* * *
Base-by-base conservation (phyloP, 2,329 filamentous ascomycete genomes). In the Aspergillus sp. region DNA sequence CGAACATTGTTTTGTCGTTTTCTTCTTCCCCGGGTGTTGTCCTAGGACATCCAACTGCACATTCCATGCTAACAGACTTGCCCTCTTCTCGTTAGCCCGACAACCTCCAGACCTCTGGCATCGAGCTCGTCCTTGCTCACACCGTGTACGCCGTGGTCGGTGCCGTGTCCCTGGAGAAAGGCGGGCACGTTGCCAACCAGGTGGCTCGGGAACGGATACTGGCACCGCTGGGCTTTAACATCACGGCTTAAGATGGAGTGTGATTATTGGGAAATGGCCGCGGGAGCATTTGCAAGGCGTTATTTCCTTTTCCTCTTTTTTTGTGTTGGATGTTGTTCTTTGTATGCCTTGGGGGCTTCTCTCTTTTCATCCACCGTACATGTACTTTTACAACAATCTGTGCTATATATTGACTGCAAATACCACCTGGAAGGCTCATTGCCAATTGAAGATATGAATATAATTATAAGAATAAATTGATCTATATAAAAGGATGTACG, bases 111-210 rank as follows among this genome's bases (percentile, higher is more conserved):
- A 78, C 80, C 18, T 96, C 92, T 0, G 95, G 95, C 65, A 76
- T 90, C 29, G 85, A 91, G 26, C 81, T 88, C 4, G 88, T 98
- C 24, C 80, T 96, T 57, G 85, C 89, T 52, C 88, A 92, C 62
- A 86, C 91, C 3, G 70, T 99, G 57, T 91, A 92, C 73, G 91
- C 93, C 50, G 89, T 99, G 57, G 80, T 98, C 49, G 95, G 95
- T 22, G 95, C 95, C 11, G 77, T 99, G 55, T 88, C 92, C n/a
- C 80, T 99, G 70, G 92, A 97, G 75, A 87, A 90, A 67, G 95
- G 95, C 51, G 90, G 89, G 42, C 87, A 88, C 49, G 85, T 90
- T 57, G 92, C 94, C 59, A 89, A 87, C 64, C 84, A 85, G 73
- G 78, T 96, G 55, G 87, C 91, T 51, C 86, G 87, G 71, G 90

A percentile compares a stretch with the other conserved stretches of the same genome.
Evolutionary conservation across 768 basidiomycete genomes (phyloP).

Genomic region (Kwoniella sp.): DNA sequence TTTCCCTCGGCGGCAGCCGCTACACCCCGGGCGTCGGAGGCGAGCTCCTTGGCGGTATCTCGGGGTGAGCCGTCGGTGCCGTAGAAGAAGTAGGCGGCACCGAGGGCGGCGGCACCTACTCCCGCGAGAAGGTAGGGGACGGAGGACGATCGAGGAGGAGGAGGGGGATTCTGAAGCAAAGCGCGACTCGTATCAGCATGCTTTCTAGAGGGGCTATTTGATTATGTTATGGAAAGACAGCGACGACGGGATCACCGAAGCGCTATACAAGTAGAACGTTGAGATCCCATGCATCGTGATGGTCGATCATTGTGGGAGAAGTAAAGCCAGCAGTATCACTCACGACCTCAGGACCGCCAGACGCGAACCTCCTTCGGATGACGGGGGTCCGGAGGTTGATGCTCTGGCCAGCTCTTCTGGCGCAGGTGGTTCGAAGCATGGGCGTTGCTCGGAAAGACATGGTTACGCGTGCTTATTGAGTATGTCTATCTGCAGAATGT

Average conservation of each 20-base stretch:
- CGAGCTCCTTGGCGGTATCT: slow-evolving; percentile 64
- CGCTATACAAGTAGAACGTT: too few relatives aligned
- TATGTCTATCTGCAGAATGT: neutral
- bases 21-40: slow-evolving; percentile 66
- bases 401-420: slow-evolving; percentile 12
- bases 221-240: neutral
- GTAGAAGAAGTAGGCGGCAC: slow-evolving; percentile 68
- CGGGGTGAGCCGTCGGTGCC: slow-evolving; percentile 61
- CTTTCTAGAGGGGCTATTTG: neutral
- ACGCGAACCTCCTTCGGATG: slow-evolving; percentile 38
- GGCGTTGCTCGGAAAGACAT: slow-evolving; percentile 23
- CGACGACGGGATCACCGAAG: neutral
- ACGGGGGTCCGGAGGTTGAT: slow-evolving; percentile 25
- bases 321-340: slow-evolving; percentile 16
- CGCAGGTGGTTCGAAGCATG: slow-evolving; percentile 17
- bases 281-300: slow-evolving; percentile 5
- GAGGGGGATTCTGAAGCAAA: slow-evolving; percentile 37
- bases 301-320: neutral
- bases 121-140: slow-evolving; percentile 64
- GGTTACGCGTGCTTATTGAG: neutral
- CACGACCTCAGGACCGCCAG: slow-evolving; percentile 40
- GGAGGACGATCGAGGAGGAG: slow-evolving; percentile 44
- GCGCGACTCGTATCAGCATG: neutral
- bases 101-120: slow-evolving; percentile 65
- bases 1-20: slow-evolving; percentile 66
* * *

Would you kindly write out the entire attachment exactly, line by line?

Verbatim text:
Base-by-base conservation (phyloP, 2,329 filamentous ascomycete genomes). In the Aspergillus sp. region DNA sequence CGAACATTGTTTTGTCGTTTTCTTCTTCCCCGGGTGTTGTCCTAGGACATCCAACTGCACATTCCATGCTAACAGACTTGCCCTCTTCTCGTTAGCCCGACAACCTCCAGACCTCTGGCATCGAGCTCGTCCTTGCTCACACCGTGTACGCCGTGGTCGGTGCCGTGTCCCTGGAGAAAGGCGGGCACGTTGCCAACCAGGTGGCTCGGGAACGGATACTGGCACCGCTGGGCTTTAACATCACGGCTTAAGATGGAGTGTGATTATTGGGAAATGGCCGCGGGAGCATTTGCAAGGCGTTATTTCCTTTTCCTCTTTTTTTGTGTTGGATGTTGTTCTTTGTATGCCTTGGGGGCTTCTCTCTTTTCATCCACCGTACATGTACTTTTACAACAATCTGTGCTATATATTGACTGCAAATACCACCTGGAAGGCTCATTGCCAATTGAAGATATGAATATAATTATAAGAATAAATTGATCTATATAAAAGGATGTACG, bases 111-210 rank as follows among this genome's bases (percentile, higher is more conserved):
- A 78, C 80, C 18, T 96, C 92, T 0, G 95, G 95, C 65, A 76
- T 90, C 29, G 85, A 91, G 26, C 81, T 88, C 4, G 88, T 98
- C 24, C 80, T 96, T 57, G 85, C 89, T 52, C 88, A 92, C 62
- A 86, C 91, C 3, G 70, T 99, G 57, T 91, A 92, C 73, G 91
- C 93, C 50, G 89, T 99, G 57, G 80, T 98, C 49, G 95, G 95
- T 22, G 95, C 95, C 11, G 77, T 99, G 55, T 88, C 92, C n/a
- C 80, T 99, G 70, G 92, A 97, G 75, A 87, A 90, A 67, G 95
- G 95, C 51, G 90, G 89, G 42, C 87, A 88, C 49, G 85, T 90
- T 57, G 92, C 94, C 59, A 89, A 87, C 64, C 84, A 85, G 73
- G 78, T 96, G 55, G 87, C 91, T 51, C 86, G 87, G 71, G 90

A percentile compares a stretch with the other conserved stretches of the same genome.
Evolutionary conservation across 768 basidiomycete genomes (phyloP).

Genomic region (Kwoniella sp.): DNA sequence TTTCCCTCGGCGGCAGCCGCTACACCCCGGGCGTCGGAGGCGAGCTCCTTGGCGGTATCTCGGGGTGAGCCGTCGGTGCCGTAGAAGAAGTAGGCGGCACCGAGGGCGGCGGCACCTACTCCCGCGAGAAGGTAGGGGACGGAGGACGATCGAGGAGGAGGAGGGGGATTCTGAAGCAAAGCGCGACTCGTATCAGCATGCTTTCTAGAGGGGCTATTTGATTATGTTATGGAAAGACAGCGACGACGGGATCACCGAAGCGCTATACAAGTAGAACGTTGAGATCCCATGCATCGTGATGGTCGATCATTGTGGGAGAAGTAAAGCCAGCAGTATCACTCACGACCTCAGGACCGCCAGACGCGAACCTCCTTCGGATGACGGGGGTCCGGAGGTTGATGCTCTGGCCAGCTCTTCTGGCGCAGGTGGTTCGAAGCATGGGCGTTGCTCGGAAAGACATGGTTACGCGTGCTTATTGAGTATGTCTATCTGCAGAATGT

Average conservation of each 20-base stretch:
- CGAGCTCCTTGGCGGTATCT: slow-evolving; percentile 64
- CGCTATACAAGTAGAACGTT: too few relatives aligned
- TATGTCTATCTGCAGAATGT: neutral
- bases 21-40: slow-evolving; percentile 66
- bases 401-420: slow-evolving; percentile 12
- bases 221-240: neutral
- GTAGAAGAAGTAGGCGGCAC: slow-evolving; percentile 68
- CGGGGTGAGCCGTCGGTGCC: slow-evolving; percentile 61
- CTTTCTAGAGGGGCTATTTG: neutral
- ACGCGAACCTCCTTCGGATG: slow-evolving; percentile 38
- GGCGTTGCTCGGAAAGACAT: slow-evolving; percentile 23
- CGACGACGGGATCACCGAAG: neutral
- ACGGGGGTCCGGAGGTTGAT: slow-evolving; percentile 25
- bases 321-340: slow-evolving; percentile 16
- CGCAGGTGGTTCGAAGCATG: slow-evolving; percentile 17
- bases 281-300: slow-evolving; percentile 5
- GAGGGGGATTCTGAAGCAAA: slow-evolving; percentile 37
- bases 301-320: neutral
- bases 121-140: slow-evolving; percentile 64
- GGTTACGCGTGCTTATTGAG: neutral
- CACGACCTCAGGACCGCCAG: slow-evolving; percentile 40
- GGAGGACGATCGAGGAGGAG: slow-evolving; percentile 44
- GCGCGACTCGTATCAGCATG: neutral
- bases 101-120: slow-evolving; percentile 65
- bases 1-20: slow-evolving; percentile 66